December 3 2012, Minister for Employment and Workplace Relations Bill Shorten launched a public consultation on proposals to boost employment participation for people with disability.
Tackling bias towards people with disability
The fight for equal opportunity for people with disabilities in finding suitable work could easily commence in South Australia through the WorkCover system. Where many of those on WorkCover are or have been offered redundancy packages instead of attempting to find them suitable employment. In South Australia it appears that dumping our disabled workers has become an “easy out” for many employers. (Including government departments). This move by Minister Bill Shorten is a well needed and timed event. However, I would like to suggest to Minister Shorten to review past and present WorkCover claim files to see what genuine attempts have been made by employers and rehabilitation consultants to find their disabled employees suitable employment. Surely many of these WorkCover disabled have been unfairly and unnecessarily dumped on our disability pension or unemployment allowance. According to this document the responsibility falls to employers to actively resolve their bias issues and help disabled employees find suitable employment. An obvious, “first step”, is address their ” legal responsibility” and provide the WorkCover disabled with suitable employment before placing them on a pension or an allowance. Even if it means a new employer. Find those dumped off Workcover who are struggling on unemployment allowances first. (address that legal responsibility). It is also a double standard that an employee can have their employment terminated after a length of time after claiming Workcover. It is legal discrimination to terminate the “disabled employee” after the designated time? Clearly a double standard? Employers do not want to hire “risks”. That is a stigma that must change. That people are hired for their “ability” to do tasks not their “disabilities”. It’s sad to think our return to work system in Australia, especially South Australia, is failing due to employers discriminating towards people with disabilities. Having legal acts that support that discrimination is a hinder rather than a help. A review on changing the biases in the Workcover act to commence a positive change forward is important. Free up the system first. It’s hard to change attitudes and biases when legislation and acts provide the avenues to hide and breed bias attitudes. I agree Bill Shorten, its time to change the way Australian employers are allowed treat our disabled.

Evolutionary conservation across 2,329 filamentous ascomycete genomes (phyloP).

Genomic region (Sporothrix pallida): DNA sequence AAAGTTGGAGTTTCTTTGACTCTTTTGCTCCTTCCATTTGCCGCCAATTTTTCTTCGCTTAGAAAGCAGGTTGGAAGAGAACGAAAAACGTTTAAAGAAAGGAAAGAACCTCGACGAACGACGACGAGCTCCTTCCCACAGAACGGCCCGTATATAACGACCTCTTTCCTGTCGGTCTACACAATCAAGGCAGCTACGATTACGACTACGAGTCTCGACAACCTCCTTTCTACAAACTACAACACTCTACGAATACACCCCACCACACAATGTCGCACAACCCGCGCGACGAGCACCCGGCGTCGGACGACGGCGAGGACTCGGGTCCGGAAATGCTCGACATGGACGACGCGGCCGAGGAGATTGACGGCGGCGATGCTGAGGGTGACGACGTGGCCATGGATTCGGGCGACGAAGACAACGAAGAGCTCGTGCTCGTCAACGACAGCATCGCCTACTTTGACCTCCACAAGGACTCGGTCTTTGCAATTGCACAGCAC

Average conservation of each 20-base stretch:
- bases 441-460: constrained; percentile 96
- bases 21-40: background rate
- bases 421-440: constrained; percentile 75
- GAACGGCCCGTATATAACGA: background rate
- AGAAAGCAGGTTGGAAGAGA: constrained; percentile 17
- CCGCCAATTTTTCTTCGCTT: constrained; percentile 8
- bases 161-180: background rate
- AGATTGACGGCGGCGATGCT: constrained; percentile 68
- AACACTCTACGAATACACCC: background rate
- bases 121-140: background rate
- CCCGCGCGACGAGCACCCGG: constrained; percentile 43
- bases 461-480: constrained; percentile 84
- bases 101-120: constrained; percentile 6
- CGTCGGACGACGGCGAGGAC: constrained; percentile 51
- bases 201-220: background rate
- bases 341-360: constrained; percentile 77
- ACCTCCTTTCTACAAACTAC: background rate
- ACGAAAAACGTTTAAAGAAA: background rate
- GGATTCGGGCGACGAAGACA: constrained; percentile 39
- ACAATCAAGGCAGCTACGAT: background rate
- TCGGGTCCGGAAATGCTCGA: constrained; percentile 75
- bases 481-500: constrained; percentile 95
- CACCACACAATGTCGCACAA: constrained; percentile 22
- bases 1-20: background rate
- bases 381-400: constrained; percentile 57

Minister for Employment and Workplace Relations Bill Shorten today launched public consultation on proposals to boost employment participation for people with disability.
Policy reform that examines ways to increase employment participation and eliminate workplace discrimination for people with disability is part of a major discussion paper Mr Shorten released today.
“We need a game changer to address the unconscious bias against people with disability in the Australian workforce,” Mr Shorten told a Melbourne function marking International Day of People with Disability.
“Last month’s labour force data shows that even in the face of ongoing global economic uncertainty there are more Australians in work than ever before.
“Employees with disability have, on average, better attendance rates, higher job retention and fewer occupational health and safety incidents than other employees.
“However, the labour force participation rate of people without disability is 82 per cent and only 54 per cent for people with disability.”
“Australians with disability deserve the right to an ordinary life.”
A recent study by Deloitte Access Economics found that if the gap in the participation rate and unemployment rate for people with and without disability could be reduced by one-third and phased in over the next decade, the cumulative impact on GDP over the next decade would be $43 billion.
The discussion paper, Improving Employment Participation of People with Disability, seeks public views on how to best achieve reform, including:
- Improving equality for people with disability in employment and in the workplace;
- Promoting among employers the elimination of discrimination on the basis of a person’s disability; and
- Improving the productivity and competitiveness of Australian business through the advancement of people with disability in the workplace.
Minister Shorten said: “The ASX have agreed to work with the Government to benchmark what best practice disability reporting and employment among Australia’s top companies looks like, so that an example can be set for others.”
“We must ensure that all Australians, regardless of disability, are able to find a job, earn a wage, enjoy the dignity of work and prosper from satisfying and rewarding careers.”
“That’s why the Government is committed to creating lasting opportunities for employment for people with disability and we know employers are the key.
“I encourage people with disability, employers, unions and peak organisation to take the time to read the discussion paper and provide written submissions so we can work together to shape this important reform.”